There were small nuances there that were unforgetable to me....like when Mike Anderson's wife Molly say to him in a whisper out side the jail...that
Linoge could have " an accident" , to me this kind of intimacy between charactures is something amazing to convey.Such a simple thing that is really rather deep between them. *shrug* there are many examples of this phenomenom in SK's writing. very subtle, very compelling.

Ka-tet
05-27-2008, 01:18 PM
To be honest, the dark tower aside i hav'nt really noticed the romace side of things in kings work, but i belive even if it isnt pivotal to the plot i enjoy to read it.

Jean
02-12-2012, 11:47 PM
bumping this thread for Merlin, who, for some unfathomable reason, seems to think that bears don't like love stories in King novels

DoctorDodge
02-13-2012, 04:06 AM
Wow...

...I've just learned that Jean actually enjoys the Back to the Future movies! *Mind blown*

As for you enjoying a good love story Jean: no, I'm not surprised about that in the slightest, considering how much we discussed how awesome the relationship of Sam and Annie is. Reading your first post, I'd have to agree that it's more interesting when it's not the focus that it's usually the most interesting. Like life itself, it's a great addition to it, but it doesn't define life, if that makes sense. A lot of my favourite fiction reflects this.

Merlin1958
02-13-2012, 01:43 PM
bumping this thread for Merlin, who, for some unfathomable reason, seems to think that bears don't like love stories in King novels

LOL 11/22/63 you obstinate Bear!!! LOL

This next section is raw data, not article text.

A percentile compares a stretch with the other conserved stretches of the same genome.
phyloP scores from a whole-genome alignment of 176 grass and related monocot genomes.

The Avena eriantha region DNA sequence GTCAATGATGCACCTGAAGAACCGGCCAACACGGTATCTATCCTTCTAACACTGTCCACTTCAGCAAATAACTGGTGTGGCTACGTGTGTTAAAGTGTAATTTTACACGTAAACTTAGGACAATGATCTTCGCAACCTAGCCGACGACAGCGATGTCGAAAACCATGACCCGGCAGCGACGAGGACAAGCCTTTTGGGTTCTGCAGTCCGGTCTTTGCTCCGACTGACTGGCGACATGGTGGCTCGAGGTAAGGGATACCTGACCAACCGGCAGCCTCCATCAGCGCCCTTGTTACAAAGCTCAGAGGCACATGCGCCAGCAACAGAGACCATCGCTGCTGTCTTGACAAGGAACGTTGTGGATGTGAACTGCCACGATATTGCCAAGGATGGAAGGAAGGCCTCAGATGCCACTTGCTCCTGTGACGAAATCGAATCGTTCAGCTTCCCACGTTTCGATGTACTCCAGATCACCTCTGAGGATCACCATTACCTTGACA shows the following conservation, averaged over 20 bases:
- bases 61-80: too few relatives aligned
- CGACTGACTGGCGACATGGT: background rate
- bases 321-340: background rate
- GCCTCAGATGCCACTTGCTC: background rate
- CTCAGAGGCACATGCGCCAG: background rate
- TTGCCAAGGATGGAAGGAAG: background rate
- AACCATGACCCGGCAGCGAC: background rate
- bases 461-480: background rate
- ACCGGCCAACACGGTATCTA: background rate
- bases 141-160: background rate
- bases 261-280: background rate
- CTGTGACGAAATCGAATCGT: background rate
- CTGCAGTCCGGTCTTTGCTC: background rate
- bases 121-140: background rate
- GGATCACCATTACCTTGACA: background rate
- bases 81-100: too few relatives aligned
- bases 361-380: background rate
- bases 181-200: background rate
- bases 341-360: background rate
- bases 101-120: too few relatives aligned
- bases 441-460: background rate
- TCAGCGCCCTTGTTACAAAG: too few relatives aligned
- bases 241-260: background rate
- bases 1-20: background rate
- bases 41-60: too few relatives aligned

No worries, you're "A" number one in my book!!!! LOL

blavigne
02-13-2012, 02:30 PM
Insomnia is one of my favourite King books and consequently I love the relationship between Ralph and Lois in that.
Their romance isn't pivotal to the plot, but it wouldn't be the same if they were simply friends - their love lends something to the storyline, enriches it, encourages you to invest more in the characters...I guess thats the point you were making Jean?

I like the pace and feel of their relationship too - there aren't many books where senior citizens get to take the starring roles and I loved that about Insomnia. It also affected the type of love Ralph and Lois felt for each other. Even though they were still sexually attracted to each other, it wasn't frantic and solely lustful - it was more about caring and wanting to be cared for.

Definately a favourite :)

Yes!

blavigne
02-13-2012, 02:37 PM
I loved the relationship that developed between Barbie and Julia in Under the Dome. Older, more cautious, reluctant, compelling and brought about by extraordinary circumstances. There was just something very touching about their discovering each other. I enjoyed reading this story a lot but it certainly was not crucial to the main plot. I am glad SK included it.